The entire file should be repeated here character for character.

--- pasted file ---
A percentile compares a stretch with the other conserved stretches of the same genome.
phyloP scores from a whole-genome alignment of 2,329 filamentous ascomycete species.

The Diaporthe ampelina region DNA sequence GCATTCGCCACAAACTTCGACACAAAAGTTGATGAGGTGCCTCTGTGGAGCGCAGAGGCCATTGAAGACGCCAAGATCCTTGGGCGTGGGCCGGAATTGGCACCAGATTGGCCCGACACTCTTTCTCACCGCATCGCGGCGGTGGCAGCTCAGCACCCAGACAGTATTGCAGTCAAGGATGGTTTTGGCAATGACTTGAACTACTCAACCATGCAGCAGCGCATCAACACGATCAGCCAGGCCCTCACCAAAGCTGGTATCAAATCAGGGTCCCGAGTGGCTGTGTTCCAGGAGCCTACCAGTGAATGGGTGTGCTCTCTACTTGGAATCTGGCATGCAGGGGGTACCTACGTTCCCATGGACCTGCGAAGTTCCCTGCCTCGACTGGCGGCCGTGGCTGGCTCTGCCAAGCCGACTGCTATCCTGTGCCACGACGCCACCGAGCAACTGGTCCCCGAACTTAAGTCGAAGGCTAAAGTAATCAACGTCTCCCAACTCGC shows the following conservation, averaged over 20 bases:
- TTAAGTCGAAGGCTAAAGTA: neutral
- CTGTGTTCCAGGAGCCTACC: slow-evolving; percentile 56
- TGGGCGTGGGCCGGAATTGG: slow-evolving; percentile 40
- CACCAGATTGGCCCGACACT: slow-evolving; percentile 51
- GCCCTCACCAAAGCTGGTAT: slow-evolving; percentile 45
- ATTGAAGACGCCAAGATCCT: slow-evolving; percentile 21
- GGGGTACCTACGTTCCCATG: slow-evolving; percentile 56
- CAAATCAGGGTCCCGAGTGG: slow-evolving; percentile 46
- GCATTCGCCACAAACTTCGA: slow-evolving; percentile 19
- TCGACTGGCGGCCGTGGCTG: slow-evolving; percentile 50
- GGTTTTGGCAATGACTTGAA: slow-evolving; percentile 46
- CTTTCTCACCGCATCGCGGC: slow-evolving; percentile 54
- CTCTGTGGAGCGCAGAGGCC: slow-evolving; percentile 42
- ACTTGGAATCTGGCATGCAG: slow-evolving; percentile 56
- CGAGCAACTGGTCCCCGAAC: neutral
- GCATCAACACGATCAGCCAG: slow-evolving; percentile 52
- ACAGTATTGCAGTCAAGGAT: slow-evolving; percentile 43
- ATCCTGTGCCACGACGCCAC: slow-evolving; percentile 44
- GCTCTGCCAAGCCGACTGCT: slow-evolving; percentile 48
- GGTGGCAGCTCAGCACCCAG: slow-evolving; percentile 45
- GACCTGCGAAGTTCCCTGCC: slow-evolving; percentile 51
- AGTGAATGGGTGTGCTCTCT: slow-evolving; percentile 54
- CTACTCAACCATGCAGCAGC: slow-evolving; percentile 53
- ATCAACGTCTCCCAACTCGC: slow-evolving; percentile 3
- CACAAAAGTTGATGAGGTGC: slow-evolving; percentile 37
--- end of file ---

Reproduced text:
A percentile compares a stretch with the other conserved stretches of the same genome.
phyloP scores from a whole-genome alignment of 2,329 filamentous ascomycete species.

The Diaporthe ampelina region DNA sequence GCATTCGCCACAAACTTCGACACAAAAGTTGATGAGGTGCCTCTGTGGAGCGCAGAGGCCATTGAAGACGCCAAGATCCTTGGGCGTGGGCCGGAATTGGCACCAGATTGGCCCGACACTCTTTCTCACCGCATCGCGGCGGTGGCAGCTCAGCACCCAGACAGTATTGCAGTCAAGGATGGTTTTGGCAATGACTTGAACTACTCAACCATGCAGCAGCGCATCAACACGATCAGCCAGGCCCTCACCAAAGCTGGTATCAAATCAGGGTCCCGAGTGGCTGTGTTCCAGGAGCCTACCAGTGAATGGGTGTGCTCTCTACTTGGAATCTGGCATGCAGGGGGTACCTACGTTCCCATGGACCTGCGAAGTTCCCTGCCTCGACTGGCGGCCGTGGCTGGCTCTGCCAAGCCGACTGCTATCCTGTGCCACGACGCCACCGAGCAACTGGTCCCCGAACTTAAGTCGAAGGCTAAAGTAATCAACGTCTCCCAACTCGC shows the following conservation, averaged over 20 bases:
- TTAAGTCGAAGGCTAAAGTA: neutral
- CTGTGTTCCAGGAGCCTACC: slow-evolving; percentile 56
- TGGGCGTGGGCCGGAATTGG: slow-evolving; percentile 40
- CACCAGATTGGCCCGACACT: slow-evolving; percentile 51
- GCCCTCACCAAAGCTGGTAT: slow-evolving; percentile 45
- ATTGAAGACGCCAAGATCCT: slow-evolving; percentile 21
- GGGGTACCTACGTTCCCATG: slow-evolving; percentile 56
- CAAATCAGGGTCCCGAGTGG: slow-evolving; percentile 46
- GCATTCGCCACAAACTTCGA: slow-evolving; percentile 19
- TCGACTGGCGGCCGTGGCTG: slow-evolving; percentile 50
- GGTTTTGGCAATGACTTGAA: slow-evolving; percentile 46
- CTTTCTCACCGCATCGCGGC: slow-evolving; percentile 54
- CTCTGTGGAGCGCAGAGGCC: slow-evolving; percentile 42
- ACTTGGAATCTGGCATGCAG: slow-evolving; percentile 56
- CGAGCAACTGGTCCCCGAAC: neutral
- GCATCAACACGATCAGCCAG: slow-evolving; percentile 52
- ACAGTATTGCAGTCAAGGAT: slow-evolving; percentile 43
- ATCCTGTGCCACGACGCCAC: slow-evolving; percentile 44
- GCTCTGCCAAGCCGACTGCT: slow-evolving; percentile 48
- GGTGGCAGCTCAGCACCCAG: slow-evolving; percentile 45
- GACCTGCGAAGTTCCCTGCC: slow-evolving; percentile 51
- AGTGAATGGGTGTGCTCTCT: slow-evolving; percentile 54
- CTACTCAACCATGCAGCAGC: slow-evolving; percentile 53
- ATCAACGTCTCCCAACTCGC: slow-evolving; percentile 3
- CACAAAAGTTGATGAGGTGC: slow-evolving; percentile 37